More than vision tests needed for elderly drivers
When people get older, their mind, sight – and now their driver’s license – might fade. A revision to an existing bill would require all drivers 65 and older to pass a vision test to obtain or renew a license is being supported by local lawmakers Rep. Kevin Ambler and Sen. Victor Crist.
The current law requires drivers 80 and older to get vision tests. According to an article in Tuesday’s Tampa Tribune, the revised law would require drivers between the ages 70 and 80 to renew their licenses every three years, drivers between 80 and 90 to renew every two years, and drivers over the age of 90 to get their licenses renewed every year.
It seems logical to test older drivers’ eyesight, since according to research done by Loyola University in 2001, “Of the 200 million registered drivers in the United States, approximately 10 million are over age 75. This age group has more accidents per mile than any other group except teenagers.”
While that is an alarming statistic, it probably isn’t just eyesight that should be tested; in-person license renewal should be required as well. U.S. News and World Report said a study done by the University of Alabama at Birmingham found that in states that require in-person renewal, the amount of fatal crashes decreased by 17 percent among those 85 and older but that “none of the other specific policies – for example, vision tests – correlated with the death rates of elderly drivers.” The magazine also said, “In-person renewal laws are thought to limit accidents because license inspectors can refuse licenses to impaired drivers or insist on a medical evaluation before granting a license.”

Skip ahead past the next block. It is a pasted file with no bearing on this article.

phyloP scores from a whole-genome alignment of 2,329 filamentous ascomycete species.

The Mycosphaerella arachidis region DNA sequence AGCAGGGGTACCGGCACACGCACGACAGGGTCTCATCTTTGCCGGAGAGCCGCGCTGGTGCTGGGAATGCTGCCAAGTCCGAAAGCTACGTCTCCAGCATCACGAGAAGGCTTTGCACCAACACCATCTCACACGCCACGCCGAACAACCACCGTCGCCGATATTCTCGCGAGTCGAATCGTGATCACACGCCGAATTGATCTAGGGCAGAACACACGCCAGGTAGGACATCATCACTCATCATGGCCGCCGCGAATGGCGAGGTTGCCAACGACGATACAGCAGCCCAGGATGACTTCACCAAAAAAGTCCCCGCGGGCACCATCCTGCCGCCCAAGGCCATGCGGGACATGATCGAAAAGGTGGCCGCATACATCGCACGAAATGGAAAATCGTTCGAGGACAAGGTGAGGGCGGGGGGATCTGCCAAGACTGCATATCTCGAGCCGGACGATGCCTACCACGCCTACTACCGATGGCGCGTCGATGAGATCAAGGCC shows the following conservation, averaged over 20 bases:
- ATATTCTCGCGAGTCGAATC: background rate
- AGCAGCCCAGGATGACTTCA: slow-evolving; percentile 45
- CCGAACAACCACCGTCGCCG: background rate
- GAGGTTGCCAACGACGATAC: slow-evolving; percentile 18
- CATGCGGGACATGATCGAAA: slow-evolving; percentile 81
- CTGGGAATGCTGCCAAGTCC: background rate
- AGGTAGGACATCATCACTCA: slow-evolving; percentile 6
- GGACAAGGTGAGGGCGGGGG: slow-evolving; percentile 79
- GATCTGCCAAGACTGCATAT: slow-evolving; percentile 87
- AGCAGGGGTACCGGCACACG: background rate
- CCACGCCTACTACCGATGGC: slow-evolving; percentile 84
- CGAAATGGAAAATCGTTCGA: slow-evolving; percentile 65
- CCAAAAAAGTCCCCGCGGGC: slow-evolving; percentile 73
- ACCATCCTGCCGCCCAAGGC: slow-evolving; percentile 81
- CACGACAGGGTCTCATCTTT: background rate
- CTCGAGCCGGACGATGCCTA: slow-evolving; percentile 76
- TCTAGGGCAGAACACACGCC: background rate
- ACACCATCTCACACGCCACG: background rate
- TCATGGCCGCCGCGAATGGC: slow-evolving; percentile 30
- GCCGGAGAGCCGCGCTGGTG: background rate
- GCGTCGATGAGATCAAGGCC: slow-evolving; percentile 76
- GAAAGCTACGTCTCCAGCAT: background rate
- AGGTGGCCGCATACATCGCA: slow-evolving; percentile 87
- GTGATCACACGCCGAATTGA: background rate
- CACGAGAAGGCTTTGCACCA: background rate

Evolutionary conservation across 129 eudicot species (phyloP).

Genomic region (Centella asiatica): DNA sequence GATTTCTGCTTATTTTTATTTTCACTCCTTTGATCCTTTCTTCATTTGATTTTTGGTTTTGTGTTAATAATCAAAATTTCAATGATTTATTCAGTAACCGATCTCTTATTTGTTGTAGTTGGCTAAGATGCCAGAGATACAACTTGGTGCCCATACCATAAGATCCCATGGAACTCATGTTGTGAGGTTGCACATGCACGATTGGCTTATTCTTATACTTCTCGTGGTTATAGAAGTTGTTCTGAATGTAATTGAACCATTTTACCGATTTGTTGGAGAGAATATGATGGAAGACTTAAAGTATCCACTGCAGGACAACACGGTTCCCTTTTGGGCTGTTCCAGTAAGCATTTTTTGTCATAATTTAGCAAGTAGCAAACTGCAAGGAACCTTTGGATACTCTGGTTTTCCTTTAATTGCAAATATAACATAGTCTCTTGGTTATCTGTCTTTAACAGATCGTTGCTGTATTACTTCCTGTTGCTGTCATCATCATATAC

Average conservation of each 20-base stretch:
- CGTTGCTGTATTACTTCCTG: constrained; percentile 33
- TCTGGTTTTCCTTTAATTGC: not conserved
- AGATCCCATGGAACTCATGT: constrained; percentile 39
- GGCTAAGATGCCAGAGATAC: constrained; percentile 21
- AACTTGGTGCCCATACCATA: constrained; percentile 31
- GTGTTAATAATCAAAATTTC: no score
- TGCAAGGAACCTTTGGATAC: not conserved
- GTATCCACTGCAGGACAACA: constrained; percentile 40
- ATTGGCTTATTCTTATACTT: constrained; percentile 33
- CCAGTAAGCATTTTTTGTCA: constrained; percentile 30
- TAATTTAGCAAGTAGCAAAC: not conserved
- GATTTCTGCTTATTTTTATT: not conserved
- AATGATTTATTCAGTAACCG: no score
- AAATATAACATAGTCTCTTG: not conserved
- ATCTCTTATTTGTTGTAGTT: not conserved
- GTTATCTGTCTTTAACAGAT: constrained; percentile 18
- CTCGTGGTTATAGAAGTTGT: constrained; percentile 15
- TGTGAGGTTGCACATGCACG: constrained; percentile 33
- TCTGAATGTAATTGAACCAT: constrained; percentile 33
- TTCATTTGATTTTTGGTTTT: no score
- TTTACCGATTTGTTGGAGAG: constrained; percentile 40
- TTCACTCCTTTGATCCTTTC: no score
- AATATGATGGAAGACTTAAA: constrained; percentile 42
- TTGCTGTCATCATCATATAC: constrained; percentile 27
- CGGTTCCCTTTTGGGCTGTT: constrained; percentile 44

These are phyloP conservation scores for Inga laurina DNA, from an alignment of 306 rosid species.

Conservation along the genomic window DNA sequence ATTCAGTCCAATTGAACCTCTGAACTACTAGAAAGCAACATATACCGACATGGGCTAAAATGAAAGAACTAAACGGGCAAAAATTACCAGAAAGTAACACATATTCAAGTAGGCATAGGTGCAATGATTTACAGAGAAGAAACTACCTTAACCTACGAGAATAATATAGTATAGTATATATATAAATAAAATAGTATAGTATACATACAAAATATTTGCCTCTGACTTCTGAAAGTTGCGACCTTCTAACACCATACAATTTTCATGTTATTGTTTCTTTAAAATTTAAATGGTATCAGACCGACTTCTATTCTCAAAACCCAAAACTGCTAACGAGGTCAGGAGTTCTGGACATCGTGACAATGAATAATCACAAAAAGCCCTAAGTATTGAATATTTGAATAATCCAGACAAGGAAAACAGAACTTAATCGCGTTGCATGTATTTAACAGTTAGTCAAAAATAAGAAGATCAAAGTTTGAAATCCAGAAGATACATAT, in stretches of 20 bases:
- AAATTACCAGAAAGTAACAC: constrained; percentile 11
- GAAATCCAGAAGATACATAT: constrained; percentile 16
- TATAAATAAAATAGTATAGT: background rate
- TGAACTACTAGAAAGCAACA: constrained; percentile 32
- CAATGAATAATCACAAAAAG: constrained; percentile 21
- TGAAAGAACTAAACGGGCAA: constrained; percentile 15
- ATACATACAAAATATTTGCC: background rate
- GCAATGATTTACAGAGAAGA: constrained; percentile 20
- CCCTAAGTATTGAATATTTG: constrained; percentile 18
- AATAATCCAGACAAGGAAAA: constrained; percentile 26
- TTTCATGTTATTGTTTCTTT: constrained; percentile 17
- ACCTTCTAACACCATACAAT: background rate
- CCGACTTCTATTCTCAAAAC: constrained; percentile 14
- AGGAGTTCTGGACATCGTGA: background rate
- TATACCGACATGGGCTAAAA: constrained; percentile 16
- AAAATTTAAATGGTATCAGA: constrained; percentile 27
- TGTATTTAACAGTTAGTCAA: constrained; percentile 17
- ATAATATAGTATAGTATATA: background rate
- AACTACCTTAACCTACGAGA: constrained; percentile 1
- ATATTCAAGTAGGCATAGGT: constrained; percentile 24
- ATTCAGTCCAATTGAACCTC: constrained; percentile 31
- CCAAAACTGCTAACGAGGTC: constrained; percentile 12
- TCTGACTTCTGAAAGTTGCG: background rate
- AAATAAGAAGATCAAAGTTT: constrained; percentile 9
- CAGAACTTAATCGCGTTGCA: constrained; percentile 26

The article in Tuesday’s Tampa Tribune gave a chilling example of elderly driving gone wrong. “In October,” the article stated, “a 93-year-old man thought to be suffering from dementia struck a pedestrian in St. Petersburg and did not notice the corpse hanging out his windshield until a toll booth operator stopped him.” The scary thing is that the man, Ralph Parker, had his vision tested in 2003 – but it didn’t help him notice a corpse in his window.
The numbers prove that Florida should make people come to Department of Motor Vehicles to renew their licenses. It is clear that vision tests alone are not the answer, since it is proven by tests and reality that they do not change the statistics. But if vision tests are coupled with in person renewals, Florida may actually be able to reduce the number of older drivers involved in fatal crashes.